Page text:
Team Role Paper
Team Role Paper Learning Team A COM100: Introduction to Communication Jan Bozwell, instructor Team Roles Working in teams can be a tricky task for a good majority of people, but being able to designate roles to each team member can help promote the teams effectiveness, cohesion and advance the project completion. Designating roles for the members of a group can increase effectiveness because it helps cater specific roles to a specific need that supports the team’s collaborative effort. Some roles that help in this effort are the leadership role, the encourager, analyst, and a secretary.
Each role has a certain responsibility that can ensure success and effectiveness. The leader is one of the most important roles, the leader helps keep the group on task; he/she maintains the schedule of meetings, and deadlines. The encourager helps guide the discussion to maintain a forward momentum. The analyst is the facts checker; their main responsibility is to make sure that information is correct (Indiana University: Bloomington, 2012). The final role belongs to the secretary, this person’s responsibility is to make sure ideas are recorded and submitted on time.
Each designated role plays a major part in the effectiveness of the team’s final project. Effectiveness of a group is paramount in keeping a group on track and maintaining a deadline, but cohesion can be just as important for a team. By assigning roles to individual team members, you’re building cohesion. Individuals possess a variety of strengths and weaknesses which can often complement each other in a team setting. The strengths of one team member may help balance the weaknesses of another. By splitting a project into smaller tasks based on individual strengths, team members are forced to trust and rely on one another to omplete parts of the project. When tasks overlap or are ready to come together, communication between team members helps create unity as the team works toward a common goal. Giving roles to members of a team also creates a sense of ownership and pride in the overall project. When individuals are invested in a project, they are naturally drawn closer to others with a similar goal. According to Stahl (2012), “Working together, each bringing our gifts and not only valuing, but seeking those of others enables us to create the best possible solutions. ” (p. 6) When people see the value others are able to provide to the quality of a project, a mutual sense of accomplishment brings them together. Being able to bring team members together on a project they feel pride in, allows for the best possible work to be put forth. But, not only does taking pride help, but effective meetings and an equal share of responsibility helps keep the team on task. Assigning roles and responsibilities in a team is essential for project completion. When a team leader wants to achieve excellence with the group, the selection of tasks will be optimized if they use all of the member’s experiences and skills.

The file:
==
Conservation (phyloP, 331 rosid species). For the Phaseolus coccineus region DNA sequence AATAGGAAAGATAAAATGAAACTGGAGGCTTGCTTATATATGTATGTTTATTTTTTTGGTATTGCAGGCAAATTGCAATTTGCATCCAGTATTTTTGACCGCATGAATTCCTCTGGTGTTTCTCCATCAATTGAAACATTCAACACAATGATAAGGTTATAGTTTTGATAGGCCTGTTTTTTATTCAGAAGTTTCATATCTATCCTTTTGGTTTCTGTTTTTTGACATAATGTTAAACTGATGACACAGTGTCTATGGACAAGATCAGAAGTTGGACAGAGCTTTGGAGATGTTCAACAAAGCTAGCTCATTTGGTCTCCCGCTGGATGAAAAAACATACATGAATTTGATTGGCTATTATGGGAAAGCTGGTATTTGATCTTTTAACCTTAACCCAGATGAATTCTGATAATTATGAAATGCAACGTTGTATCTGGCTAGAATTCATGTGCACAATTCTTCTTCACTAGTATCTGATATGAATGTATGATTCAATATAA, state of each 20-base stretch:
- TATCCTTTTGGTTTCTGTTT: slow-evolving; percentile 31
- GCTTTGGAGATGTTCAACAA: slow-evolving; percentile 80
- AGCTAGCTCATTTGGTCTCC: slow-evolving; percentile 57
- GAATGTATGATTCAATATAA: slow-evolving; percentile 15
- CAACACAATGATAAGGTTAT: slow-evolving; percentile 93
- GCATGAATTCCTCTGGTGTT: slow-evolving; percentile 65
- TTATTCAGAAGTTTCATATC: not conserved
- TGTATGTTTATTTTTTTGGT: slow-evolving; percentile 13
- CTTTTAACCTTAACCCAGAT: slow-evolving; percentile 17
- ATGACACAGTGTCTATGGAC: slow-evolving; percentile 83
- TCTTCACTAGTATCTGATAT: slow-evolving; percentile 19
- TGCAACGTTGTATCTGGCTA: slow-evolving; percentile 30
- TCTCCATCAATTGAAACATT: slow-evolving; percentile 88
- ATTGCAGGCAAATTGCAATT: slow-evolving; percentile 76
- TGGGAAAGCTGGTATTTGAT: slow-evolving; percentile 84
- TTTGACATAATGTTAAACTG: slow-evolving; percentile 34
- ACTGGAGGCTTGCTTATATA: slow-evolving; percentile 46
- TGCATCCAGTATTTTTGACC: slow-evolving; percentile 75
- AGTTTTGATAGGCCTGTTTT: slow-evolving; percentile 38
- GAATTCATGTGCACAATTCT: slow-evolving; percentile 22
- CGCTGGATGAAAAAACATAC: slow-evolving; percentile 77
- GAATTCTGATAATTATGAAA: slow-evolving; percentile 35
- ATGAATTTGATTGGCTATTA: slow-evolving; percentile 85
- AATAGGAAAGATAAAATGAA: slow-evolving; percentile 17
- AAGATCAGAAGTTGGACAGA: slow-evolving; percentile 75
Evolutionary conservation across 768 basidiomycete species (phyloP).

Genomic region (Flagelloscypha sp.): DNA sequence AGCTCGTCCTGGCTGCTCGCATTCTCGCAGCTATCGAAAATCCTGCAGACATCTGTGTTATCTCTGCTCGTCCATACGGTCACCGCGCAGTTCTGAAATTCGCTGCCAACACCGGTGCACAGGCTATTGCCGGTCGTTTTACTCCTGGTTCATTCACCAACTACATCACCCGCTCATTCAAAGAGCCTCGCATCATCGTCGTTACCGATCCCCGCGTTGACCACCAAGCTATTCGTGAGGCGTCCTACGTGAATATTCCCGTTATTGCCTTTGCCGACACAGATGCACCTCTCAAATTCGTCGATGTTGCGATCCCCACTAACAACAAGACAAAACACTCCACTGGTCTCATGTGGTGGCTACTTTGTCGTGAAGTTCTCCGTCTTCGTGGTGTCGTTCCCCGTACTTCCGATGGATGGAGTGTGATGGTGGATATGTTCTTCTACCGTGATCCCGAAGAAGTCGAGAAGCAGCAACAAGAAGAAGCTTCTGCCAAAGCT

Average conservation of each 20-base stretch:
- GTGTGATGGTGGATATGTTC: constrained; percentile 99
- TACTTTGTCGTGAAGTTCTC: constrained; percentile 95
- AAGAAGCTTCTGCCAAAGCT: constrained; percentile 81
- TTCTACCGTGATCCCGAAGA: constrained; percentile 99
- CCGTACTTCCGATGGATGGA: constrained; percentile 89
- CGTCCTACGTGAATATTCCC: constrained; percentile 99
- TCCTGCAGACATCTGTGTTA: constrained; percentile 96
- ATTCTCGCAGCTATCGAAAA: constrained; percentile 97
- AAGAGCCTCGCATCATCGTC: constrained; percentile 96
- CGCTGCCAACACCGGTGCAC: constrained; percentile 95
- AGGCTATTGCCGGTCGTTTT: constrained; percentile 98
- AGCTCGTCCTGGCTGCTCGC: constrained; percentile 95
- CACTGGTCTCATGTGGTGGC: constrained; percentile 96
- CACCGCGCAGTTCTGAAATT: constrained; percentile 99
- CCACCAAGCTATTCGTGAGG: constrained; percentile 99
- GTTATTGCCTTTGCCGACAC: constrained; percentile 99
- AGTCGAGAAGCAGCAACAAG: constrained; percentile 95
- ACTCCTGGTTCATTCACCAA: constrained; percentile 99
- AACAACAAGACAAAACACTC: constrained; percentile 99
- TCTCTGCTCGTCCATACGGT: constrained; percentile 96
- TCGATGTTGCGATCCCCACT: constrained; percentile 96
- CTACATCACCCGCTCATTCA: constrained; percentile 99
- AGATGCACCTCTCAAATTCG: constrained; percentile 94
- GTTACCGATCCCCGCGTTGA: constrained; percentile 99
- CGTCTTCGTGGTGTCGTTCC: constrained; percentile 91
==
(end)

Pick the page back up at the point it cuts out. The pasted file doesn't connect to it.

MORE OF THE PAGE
The single most important goal in team success is having effective team meetings. Team meetings create responsibilities for team members so they are up to date on the project deadline. The more communication and the more goal oriented a team is, the better the outcome of the project. Kennedy (2008) says, it is always important to maintain focus and create responsibilities for the task and team. When these responsibilities and roles are established it creates common expectations. A timeline is essential as well, as far as setting date on completing projects and checking in.
Successes of projects come with being responsible, and communication within a team. Being able to designate roles can help tremendously, allowing a team to complete their assignment promptly and efficiently. Team members are more engaged when they have a clear outline of the work at hand, and what is expected of them. As well as feeling like they’re part of the finished product, no matter what their role turned out to be. By focusing on individual strengths, sharing the work load and allowing for equal input, you push team cohesion and effectiveness to its limits.
References Indiana University: Bloomington. (2012). Teaching and Learning. Retrieved from http://www. teaching. iub. edu/finder/wrapper. php? inc_id=s2_5_group_03_designate. shtml Stahl, M. (2012, June). Creating Dynamic Teams–The Power of Working Together, Stronger, Bolder!… Dynamics of Critical Care 2012, Vancouver, British Columbia, September 23-25, 2012.. Dynamics, 23(2), 36. Frances Kennedy. (2008). Successful Strategies for Teams. Clemson University. Retrieved from http://www. clemson. edu/OTEI/documents/teamwork-handbook. pdf